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Skyhawk940. Your "thought" about applying glass cloth to the foam cores has been done in many variations. The most common procedure is to place cloth between the balsa skins, and the foam cores. This is done to strengthen the wing. Next would be to just glass the foam, which might require significant sanding. What was done before vacuum bagging got popular, was to apply glass and resin to the foam, and then apply a very smooth shiny Mylar film over the glass and smooth it out. Once the resin had cured, the Mylar was peeled off. The problem with this, and other glass skinned wings is that they are heavy. Today if I was determined to make a glass skinned wing I would vacuum bag it. The last two airplanes I built were EF1 racers that had 2oz.glass cloth between the foam, and balsa skins. They were vacuumed bagged without the shucks.
RWard Sorry but I don't understand your response to my inquiry of how you keep from distorting a thin airfoil when skinning a wing with contact cement, without the shucks. Specifically I don't understand your comment about shaping Formica with heat. Are you suggesting that Formica is a desirable wing skin material? And I do have experience with bonding laments (like Formica) to counter tops.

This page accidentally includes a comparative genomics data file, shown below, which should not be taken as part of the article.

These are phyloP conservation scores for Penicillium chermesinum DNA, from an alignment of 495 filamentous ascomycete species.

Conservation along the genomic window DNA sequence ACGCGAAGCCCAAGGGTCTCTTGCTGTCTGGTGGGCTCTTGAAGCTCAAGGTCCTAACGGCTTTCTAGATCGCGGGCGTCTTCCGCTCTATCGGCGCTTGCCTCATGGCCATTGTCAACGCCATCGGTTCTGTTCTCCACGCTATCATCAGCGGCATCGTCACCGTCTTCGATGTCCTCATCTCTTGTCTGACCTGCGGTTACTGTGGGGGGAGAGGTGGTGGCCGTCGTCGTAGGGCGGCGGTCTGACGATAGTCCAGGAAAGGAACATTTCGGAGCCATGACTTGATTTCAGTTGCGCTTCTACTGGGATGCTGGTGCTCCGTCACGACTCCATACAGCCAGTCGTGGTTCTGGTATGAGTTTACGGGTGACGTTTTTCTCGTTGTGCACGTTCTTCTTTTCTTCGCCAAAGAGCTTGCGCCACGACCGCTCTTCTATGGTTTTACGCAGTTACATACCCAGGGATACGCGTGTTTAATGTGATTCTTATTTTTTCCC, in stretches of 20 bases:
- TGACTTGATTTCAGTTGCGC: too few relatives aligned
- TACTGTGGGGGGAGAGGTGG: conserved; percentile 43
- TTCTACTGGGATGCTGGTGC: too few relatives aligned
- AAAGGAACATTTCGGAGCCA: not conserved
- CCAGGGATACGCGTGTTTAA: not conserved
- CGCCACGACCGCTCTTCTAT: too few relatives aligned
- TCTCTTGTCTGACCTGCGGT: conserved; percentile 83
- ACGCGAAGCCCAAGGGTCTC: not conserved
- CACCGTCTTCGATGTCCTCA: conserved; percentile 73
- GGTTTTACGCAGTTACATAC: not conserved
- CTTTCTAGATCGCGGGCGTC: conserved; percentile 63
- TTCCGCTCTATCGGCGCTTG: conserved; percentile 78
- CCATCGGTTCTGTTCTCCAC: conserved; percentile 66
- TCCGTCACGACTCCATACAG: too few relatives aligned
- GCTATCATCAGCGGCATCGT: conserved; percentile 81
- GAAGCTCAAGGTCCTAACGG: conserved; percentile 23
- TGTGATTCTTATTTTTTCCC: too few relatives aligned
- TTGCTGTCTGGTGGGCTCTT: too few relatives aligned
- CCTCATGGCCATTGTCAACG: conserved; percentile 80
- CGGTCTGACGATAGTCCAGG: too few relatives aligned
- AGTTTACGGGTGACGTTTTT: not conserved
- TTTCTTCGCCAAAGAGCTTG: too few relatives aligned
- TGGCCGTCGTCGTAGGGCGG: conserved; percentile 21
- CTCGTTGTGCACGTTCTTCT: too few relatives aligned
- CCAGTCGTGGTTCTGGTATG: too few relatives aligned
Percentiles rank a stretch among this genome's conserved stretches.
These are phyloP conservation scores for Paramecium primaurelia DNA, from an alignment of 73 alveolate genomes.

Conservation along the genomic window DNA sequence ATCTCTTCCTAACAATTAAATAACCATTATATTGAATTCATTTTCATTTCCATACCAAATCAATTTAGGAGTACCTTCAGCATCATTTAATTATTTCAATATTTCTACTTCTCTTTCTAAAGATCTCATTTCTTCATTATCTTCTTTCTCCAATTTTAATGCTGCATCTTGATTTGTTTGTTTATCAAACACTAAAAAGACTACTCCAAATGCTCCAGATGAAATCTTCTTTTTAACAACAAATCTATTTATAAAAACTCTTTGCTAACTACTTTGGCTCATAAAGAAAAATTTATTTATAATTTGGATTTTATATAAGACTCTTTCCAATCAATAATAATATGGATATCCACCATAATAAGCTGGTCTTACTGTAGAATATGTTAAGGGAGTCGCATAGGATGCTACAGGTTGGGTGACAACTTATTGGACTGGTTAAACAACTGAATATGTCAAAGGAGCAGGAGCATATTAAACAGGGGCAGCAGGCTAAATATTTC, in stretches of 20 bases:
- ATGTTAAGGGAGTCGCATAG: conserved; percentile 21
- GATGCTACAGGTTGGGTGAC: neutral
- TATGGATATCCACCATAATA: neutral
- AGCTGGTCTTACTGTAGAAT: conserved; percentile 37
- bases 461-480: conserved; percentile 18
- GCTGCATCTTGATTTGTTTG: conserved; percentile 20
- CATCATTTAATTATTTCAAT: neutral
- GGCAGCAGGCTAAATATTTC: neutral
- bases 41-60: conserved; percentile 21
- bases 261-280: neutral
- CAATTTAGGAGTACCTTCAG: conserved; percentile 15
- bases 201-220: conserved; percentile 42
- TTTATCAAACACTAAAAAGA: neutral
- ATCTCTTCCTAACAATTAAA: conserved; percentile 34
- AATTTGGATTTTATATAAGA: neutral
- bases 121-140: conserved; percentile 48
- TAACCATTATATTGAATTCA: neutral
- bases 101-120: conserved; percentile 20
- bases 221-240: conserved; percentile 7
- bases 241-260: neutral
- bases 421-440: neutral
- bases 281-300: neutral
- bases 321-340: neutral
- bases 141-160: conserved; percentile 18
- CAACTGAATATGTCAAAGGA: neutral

Countilaw. I didn't say that the procedure would warp (twist) the wing. I said I was concerned that it would distort the airfoil.
I'm not familiar with the Stafford P51 wing, but I know that the Stafford Formula 1 Minnow had an under cambered airfoil at the tip. A lot of those Minnows were built with 3M77 with the skins applied with the wing cores in the shucks. If the Stafford P51 has an under cambered airfoil, I would continue to recommend vacuum bagging over contact cement, particularly if there aren't
any shucks.
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Old 05-08-2018, 07:56 PM